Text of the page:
Caching the Carbon
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Caching the Carbon

The Politics and Policy of Carbon Capture and Storage

Edited by James Meadowcroft and Oluf Langhelle

Over the past decade carbon capture and storage (CCS) has increasingly come to the fore as a possible option to manage carbon dioxide emissions that are currently contributing to human induced climate change. This book is concerned with the politics of CCS. The authors examine the way CCS has been brought into the political realm, the different interpretations of the significance of this emerging technology, and the policy challenges government and international institutions face with respect to its development, deployment and regulation. The book includes case studies of engagement with CCS in a number of developed countries as well as more thematically focused analysis.
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Chapter 1: The Politics and Policy of Carbon Capture and Storage

James Meadowcroft and Oluf Langhelle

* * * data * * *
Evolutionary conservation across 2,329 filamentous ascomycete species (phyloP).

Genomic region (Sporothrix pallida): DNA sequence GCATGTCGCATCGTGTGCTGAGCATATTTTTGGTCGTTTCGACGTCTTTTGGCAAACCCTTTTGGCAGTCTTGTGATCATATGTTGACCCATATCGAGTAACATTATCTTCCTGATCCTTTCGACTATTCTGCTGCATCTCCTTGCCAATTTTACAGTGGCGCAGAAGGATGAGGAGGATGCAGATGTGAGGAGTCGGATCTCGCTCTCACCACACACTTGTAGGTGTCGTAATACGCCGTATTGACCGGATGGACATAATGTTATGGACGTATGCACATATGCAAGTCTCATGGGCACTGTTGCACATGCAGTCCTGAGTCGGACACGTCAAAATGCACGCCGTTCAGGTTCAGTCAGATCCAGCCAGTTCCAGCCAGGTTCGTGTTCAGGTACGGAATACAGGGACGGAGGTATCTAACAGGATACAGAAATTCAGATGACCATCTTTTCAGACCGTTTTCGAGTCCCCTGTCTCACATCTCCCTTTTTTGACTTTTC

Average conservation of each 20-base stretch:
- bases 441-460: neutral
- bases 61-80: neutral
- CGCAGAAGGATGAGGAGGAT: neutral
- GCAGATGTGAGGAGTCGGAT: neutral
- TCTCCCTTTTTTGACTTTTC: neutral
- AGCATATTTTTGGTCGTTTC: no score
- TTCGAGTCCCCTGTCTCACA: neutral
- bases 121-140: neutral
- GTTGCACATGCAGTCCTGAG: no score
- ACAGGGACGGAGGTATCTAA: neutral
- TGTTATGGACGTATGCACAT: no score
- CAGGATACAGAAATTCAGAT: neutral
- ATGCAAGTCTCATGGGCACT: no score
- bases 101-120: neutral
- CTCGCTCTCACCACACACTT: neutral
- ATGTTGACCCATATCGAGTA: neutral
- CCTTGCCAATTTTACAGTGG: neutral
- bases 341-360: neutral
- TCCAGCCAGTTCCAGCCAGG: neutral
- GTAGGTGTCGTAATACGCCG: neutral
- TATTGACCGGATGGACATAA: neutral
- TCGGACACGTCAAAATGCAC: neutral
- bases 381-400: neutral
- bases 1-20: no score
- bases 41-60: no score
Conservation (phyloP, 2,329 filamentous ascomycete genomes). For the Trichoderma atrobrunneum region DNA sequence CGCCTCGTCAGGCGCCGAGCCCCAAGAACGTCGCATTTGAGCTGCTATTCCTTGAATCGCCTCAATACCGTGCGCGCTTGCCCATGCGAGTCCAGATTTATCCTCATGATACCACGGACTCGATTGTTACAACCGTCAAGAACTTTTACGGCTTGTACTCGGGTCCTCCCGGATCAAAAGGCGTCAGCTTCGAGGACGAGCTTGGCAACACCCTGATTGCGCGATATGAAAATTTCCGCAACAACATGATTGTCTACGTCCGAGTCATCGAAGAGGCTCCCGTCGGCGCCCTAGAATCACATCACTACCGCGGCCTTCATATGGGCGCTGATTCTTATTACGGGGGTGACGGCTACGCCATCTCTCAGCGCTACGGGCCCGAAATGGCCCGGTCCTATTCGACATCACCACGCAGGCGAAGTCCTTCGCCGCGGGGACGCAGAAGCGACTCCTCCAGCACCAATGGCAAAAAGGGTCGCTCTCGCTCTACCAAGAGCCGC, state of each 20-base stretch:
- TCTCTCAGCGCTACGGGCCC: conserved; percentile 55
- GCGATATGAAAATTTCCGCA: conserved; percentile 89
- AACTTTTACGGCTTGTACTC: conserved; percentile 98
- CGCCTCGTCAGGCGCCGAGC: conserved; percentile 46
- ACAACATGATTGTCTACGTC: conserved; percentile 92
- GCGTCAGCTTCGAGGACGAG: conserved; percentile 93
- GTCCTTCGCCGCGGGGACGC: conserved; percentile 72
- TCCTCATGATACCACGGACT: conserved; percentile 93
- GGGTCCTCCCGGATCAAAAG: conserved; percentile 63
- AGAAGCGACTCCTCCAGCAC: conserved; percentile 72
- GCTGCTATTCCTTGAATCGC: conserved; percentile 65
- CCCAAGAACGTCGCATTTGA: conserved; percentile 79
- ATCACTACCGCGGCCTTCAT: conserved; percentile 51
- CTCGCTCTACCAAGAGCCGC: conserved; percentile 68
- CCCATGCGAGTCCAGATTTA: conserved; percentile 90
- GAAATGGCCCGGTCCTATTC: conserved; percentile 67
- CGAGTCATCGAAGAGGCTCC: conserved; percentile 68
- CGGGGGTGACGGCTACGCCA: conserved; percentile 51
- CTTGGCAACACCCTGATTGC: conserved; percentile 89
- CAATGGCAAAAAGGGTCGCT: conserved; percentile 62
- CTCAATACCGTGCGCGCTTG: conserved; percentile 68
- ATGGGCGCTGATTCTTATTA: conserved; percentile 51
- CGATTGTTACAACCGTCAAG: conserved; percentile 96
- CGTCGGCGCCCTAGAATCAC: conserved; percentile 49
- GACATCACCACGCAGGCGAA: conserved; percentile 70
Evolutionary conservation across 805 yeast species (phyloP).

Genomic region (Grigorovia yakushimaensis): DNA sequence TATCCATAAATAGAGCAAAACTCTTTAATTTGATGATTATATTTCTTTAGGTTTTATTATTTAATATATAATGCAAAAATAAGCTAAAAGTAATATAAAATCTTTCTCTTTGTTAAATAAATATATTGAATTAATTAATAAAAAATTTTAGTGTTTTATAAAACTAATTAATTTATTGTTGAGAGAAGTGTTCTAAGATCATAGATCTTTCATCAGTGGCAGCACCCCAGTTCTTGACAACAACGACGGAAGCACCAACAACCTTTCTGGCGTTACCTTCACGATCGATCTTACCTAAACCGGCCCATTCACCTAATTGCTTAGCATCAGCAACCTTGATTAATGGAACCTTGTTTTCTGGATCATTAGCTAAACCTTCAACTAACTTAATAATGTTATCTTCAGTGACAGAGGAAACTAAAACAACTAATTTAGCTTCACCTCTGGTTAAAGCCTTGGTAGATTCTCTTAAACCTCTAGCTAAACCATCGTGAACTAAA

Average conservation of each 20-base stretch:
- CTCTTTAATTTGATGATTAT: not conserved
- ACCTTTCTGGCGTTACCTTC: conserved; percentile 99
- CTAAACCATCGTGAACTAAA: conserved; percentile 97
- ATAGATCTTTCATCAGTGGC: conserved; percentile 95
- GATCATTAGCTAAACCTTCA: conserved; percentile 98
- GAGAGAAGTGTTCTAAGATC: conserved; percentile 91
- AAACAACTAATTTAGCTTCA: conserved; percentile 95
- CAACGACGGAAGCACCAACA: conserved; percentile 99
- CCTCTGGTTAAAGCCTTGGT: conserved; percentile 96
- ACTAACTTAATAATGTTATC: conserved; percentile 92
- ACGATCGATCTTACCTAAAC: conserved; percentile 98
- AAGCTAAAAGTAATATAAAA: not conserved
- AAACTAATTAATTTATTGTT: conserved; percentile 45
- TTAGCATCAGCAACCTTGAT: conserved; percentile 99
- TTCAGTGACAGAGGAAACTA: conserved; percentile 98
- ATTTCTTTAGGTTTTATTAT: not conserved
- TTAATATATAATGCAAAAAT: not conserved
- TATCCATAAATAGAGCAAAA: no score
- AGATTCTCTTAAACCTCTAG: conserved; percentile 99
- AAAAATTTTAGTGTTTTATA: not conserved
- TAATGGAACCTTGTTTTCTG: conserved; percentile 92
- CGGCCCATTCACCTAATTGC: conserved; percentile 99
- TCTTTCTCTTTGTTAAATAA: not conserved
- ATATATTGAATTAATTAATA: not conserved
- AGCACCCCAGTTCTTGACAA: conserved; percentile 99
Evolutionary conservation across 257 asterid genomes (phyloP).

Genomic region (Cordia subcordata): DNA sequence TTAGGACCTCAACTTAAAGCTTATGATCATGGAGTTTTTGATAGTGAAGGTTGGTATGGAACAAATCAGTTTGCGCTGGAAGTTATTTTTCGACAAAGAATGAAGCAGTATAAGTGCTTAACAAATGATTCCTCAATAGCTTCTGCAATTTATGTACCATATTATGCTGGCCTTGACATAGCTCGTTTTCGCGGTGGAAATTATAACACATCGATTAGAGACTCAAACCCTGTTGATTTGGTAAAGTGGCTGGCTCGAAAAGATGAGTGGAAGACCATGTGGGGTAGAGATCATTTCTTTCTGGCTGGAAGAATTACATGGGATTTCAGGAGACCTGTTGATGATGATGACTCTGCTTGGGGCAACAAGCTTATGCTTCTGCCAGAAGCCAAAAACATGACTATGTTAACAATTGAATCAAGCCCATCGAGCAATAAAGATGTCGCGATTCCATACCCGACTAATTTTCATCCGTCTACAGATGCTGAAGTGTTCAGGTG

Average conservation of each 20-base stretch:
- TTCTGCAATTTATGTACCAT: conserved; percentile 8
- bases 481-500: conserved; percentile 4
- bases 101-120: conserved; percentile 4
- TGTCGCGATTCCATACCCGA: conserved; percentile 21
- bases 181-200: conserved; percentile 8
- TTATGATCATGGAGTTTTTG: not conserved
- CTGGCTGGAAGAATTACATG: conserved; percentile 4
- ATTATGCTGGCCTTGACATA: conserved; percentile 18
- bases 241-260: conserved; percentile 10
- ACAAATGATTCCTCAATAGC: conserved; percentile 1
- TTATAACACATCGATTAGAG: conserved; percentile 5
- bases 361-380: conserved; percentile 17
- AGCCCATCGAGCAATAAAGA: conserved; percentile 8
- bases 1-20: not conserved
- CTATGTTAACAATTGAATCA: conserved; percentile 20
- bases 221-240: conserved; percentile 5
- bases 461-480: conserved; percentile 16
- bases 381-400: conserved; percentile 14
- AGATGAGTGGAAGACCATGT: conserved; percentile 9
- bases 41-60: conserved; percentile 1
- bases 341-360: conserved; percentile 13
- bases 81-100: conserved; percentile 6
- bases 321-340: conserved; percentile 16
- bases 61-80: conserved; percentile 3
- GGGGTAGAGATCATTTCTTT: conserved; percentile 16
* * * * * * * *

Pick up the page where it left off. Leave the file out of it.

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1. The politics and policy of carbon capture and storage James Meadowcroft and Oluf Langhelle Over the past decade carbon capture and storage (CCS) has increasingly come to the fore as a possible option to manage carbon dioxide (CO2) emissions that are contributing to human-induced climate change. This volume is concerned with the policy and politics of CSS in the advanced industrialized countries. It is focused on the way CCS has been brought into the political realm, with different interpretations of the significance of this emerging technology, and with the policy challenges faced by governments and international institutions with respect to its development, deployment and regulation. The book will consider the place that CCS is assigned in greenhouse gas (GHG) mitigation strategies and future energy trajectories, and the controversies that CCS has generated in the policy and political domains. In conceptual terms CCS is straightforward. The idea is to avoid the harm caused by the release of CO2 from the combustion of fossil fuels (and certain other industrial processes) by trapping the emissions at source, and ensuring that they are locked away into the distant future. In practice, of course, things are more complicated. CCS requires the large-scale integration of technologies for the capture, transport and long-term storage of carbon dioxide. It entails significant costs, both in terms of capital investment and ongoing energy and resource inputs. Yet the precise level of these costs remains uncertain. Moreover, CCS is not without risks for the environment and human health. And a...

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